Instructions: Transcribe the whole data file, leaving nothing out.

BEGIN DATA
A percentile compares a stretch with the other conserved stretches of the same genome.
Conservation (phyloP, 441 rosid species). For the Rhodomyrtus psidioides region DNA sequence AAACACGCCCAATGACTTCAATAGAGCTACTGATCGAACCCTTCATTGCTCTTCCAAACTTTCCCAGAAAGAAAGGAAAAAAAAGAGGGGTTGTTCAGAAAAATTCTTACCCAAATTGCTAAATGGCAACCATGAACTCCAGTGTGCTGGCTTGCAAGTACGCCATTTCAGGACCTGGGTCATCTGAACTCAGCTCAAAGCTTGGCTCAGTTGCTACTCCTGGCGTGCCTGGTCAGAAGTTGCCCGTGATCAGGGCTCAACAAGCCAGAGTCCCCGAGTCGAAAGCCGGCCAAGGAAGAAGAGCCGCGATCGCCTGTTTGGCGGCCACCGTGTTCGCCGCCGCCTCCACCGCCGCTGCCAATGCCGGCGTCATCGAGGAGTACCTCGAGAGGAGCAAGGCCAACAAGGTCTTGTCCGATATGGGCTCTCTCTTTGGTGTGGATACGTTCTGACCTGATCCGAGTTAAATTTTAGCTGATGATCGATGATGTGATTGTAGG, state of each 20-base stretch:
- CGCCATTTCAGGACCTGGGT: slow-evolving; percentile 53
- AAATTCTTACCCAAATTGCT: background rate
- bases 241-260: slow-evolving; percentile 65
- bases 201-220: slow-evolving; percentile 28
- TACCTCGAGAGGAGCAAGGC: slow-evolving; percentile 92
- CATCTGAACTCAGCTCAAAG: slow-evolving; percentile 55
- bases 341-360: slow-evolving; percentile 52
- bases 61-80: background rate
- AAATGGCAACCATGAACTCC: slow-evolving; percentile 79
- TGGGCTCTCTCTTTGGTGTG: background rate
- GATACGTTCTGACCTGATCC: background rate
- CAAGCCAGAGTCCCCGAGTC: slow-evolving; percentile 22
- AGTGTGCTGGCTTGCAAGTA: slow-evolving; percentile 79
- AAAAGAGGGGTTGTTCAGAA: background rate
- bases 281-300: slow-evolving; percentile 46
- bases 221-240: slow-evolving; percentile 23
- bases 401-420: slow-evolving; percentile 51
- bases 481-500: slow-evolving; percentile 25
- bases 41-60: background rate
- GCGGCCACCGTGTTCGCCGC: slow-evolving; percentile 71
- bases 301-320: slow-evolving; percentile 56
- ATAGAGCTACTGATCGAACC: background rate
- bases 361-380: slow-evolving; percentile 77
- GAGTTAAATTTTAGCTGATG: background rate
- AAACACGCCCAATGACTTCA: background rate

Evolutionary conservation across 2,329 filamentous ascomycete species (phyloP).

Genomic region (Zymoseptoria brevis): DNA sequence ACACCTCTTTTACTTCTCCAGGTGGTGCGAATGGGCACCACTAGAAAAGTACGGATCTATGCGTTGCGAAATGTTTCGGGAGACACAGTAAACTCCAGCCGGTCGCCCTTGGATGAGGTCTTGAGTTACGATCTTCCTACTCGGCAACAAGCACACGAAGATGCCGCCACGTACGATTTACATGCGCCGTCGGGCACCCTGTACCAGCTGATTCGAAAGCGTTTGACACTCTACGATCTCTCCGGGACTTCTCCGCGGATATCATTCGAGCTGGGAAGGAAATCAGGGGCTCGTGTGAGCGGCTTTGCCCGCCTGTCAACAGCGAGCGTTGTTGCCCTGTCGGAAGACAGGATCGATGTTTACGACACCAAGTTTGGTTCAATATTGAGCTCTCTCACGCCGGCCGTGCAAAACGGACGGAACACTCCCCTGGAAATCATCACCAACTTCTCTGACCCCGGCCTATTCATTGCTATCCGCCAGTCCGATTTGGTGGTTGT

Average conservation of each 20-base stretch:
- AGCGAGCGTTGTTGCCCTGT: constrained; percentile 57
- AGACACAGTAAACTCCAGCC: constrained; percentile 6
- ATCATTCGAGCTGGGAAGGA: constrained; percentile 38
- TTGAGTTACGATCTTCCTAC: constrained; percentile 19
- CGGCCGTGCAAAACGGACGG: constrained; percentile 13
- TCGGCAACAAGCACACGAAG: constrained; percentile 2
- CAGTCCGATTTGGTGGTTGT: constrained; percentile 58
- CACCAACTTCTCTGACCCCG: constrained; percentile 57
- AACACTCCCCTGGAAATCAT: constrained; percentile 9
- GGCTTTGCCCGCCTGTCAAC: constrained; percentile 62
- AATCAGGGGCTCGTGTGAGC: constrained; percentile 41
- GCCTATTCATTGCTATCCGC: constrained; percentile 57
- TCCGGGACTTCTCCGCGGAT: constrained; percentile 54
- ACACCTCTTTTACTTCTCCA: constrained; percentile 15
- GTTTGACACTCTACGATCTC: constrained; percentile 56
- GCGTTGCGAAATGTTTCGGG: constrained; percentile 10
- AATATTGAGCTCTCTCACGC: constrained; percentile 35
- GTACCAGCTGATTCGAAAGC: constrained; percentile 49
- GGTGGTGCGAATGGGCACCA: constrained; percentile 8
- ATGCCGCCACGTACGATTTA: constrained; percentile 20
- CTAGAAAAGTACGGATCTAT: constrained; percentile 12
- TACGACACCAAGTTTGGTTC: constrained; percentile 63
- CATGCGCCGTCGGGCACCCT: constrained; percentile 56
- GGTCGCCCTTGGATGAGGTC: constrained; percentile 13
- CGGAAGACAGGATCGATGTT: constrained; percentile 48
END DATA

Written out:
A percentile compares a stretch with the other conserved stretches of the same genome.
Conservation (phyloP, 441 rosid species). For the Rhodomyrtus psidioides region DNA sequence AAACACGCCCAATGACTTCAATAGAGCTACTGATCGAACCCTTCATTGCTCTTCCAAACTTTCCCAGAAAGAAAGGAAAAAAAAGAGGGGTTGTTCAGAAAAATTCTTACCCAAATTGCTAAATGGCAACCATGAACTCCAGTGTGCTGGCTTGCAAGTACGCCATTTCAGGACCTGGGTCATCTGAACTCAGCTCAAAGCTTGGCTCAGTTGCTACTCCTGGCGTGCCTGGTCAGAAGTTGCCCGTGATCAGGGCTCAACAAGCCAGAGTCCCCGAGTCGAAAGCCGGCCAAGGAAGAAGAGCCGCGATCGCCTGTTTGGCGGCCACCGTGTTCGCCGCCGCCTCCACCGCCGCTGCCAATGCCGGCGTCATCGAGGAGTACCTCGAGAGGAGCAAGGCCAACAAGGTCTTGTCCGATATGGGCTCTCTCTTTGGTGTGGATACGTTCTGACCTGATCCGAGTTAAATTTTAGCTGATGATCGATGATGTGATTGTAGG, state of each 20-base stretch:
- CGCCATTTCAGGACCTGGGT: slow-evolving; percentile 53
- AAATTCTTACCCAAATTGCT: background rate
- bases 241-260: slow-evolving; percentile 65
- bases 201-220: slow-evolving; percentile 28
- TACCTCGAGAGGAGCAAGGC: slow-evolving; percentile 92
- CATCTGAACTCAGCTCAAAG: slow-evolving; percentile 55
- bases 341-360: slow-evolving; percentile 52
- bases 61-80: background rate
- AAATGGCAACCATGAACTCC: slow-evolving; percentile 79
- TGGGCTCTCTCTTTGGTGTG: background rate
- GATACGTTCTGACCTGATCC: background rate
- CAAGCCAGAGTCCCCGAGTC: slow-evolving; percentile 22
- AGTGTGCTGGCTTGCAAGTA: slow-evolving; percentile 79
- AAAAGAGGGGTTGTTCAGAA: background rate
- bases 281-300: slow-evolving; percentile 46
- bases 221-240: slow-evolving; percentile 23
- bases 401-420: slow-evolving; percentile 51
- bases 481-500: slow-evolving; percentile 25
- bases 41-60: background rate
- GCGGCCACCGTGTTCGCCGC: slow-evolving; percentile 71
- bases 301-320: slow-evolving; percentile 56
- ATAGAGCTACTGATCGAACC: background rate
- bases 361-380: slow-evolving; percentile 77
- GAGTTAAATTTTAGCTGATG: background rate
- AAACACGCCCAATGACTTCA: background rate

Evolutionary conservation across 2,329 filamentous ascomycete species (phyloP).

Genomic region (Zymoseptoria brevis): DNA sequence ACACCTCTTTTACTTCTCCAGGTGGTGCGAATGGGCACCACTAGAAAAGTACGGATCTATGCGTTGCGAAATGTTTCGGGAGACACAGTAAACTCCAGCCGGTCGCCCTTGGATGAGGTCTTGAGTTACGATCTTCCTACTCGGCAACAAGCACACGAAGATGCCGCCACGTACGATTTACATGCGCCGTCGGGCACCCTGTACCAGCTGATTCGAAAGCGTTTGACACTCTACGATCTCTCCGGGACTTCTCCGCGGATATCATTCGAGCTGGGAAGGAAATCAGGGGCTCGTGTGAGCGGCTTTGCCCGCCTGTCAACAGCGAGCGTTGTTGCCCTGTCGGAAGACAGGATCGATGTTTACGACACCAAGTTTGGTTCAATATTGAGCTCTCTCACGCCGGCCGTGCAAAACGGACGGAACACTCCCCTGGAAATCATCACCAACTTCTCTGACCCCGGCCTATTCATTGCTATCCGCCAGTCCGATTTGGTGGTTGT

Average conservation of each 20-base stretch:
- AGCGAGCGTTGTTGCCCTGT: constrained; percentile 57
- AGACACAGTAAACTCCAGCC: constrained; percentile 6
- ATCATTCGAGCTGGGAAGGA: constrained; percentile 38
- TTGAGTTACGATCTTCCTAC: constrained; percentile 19
- CGGCCGTGCAAAACGGACGG: constrained; percentile 13
- TCGGCAACAAGCACACGAAG: constrained; percentile 2
- CAGTCCGATTTGGTGGTTGT: constrained; percentile 58
- CACCAACTTCTCTGACCCCG: constrained; percentile 57
- AACACTCCCCTGGAAATCAT: constrained; percentile 9
- GGCTTTGCCCGCCTGTCAAC: constrained; percentile 62
- AATCAGGGGCTCGTGTGAGC: constrained; percentile 41
- GCCTATTCATTGCTATCCGC: constrained; percentile 57
- TCCGGGACTTCTCCGCGGAT: constrained; percentile 54
- ACACCTCTTTTACTTCTCCA: constrained; percentile 15
- GTTTGACACTCTACGATCTC: constrained; percentile 56
- GCGTTGCGAAATGTTTCGGG: constrained; percentile 10
- AATATTGAGCTCTCTCACGC: constrained; percentile 35
- GTACCAGCTGATTCGAAAGC: constrained; percentile 49
- GGTGGTGCGAATGGGCACCA: constrained; percentile 8
- ATGCCGCCACGTACGATTTA: constrained; percentile 20
- CTAGAAAAGTACGGATCTAT: constrained; percentile 12
- TACGACACCAAGTTTGGTTC: constrained; percentile 63
- CATGCGCCGTCGGGCACCCT: constrained; percentile 56
- GGTCGCCCTTGGATGAGGTC: constrained; percentile 13
- CGGAAGACAGGATCGATGTT: constrained; percentile 48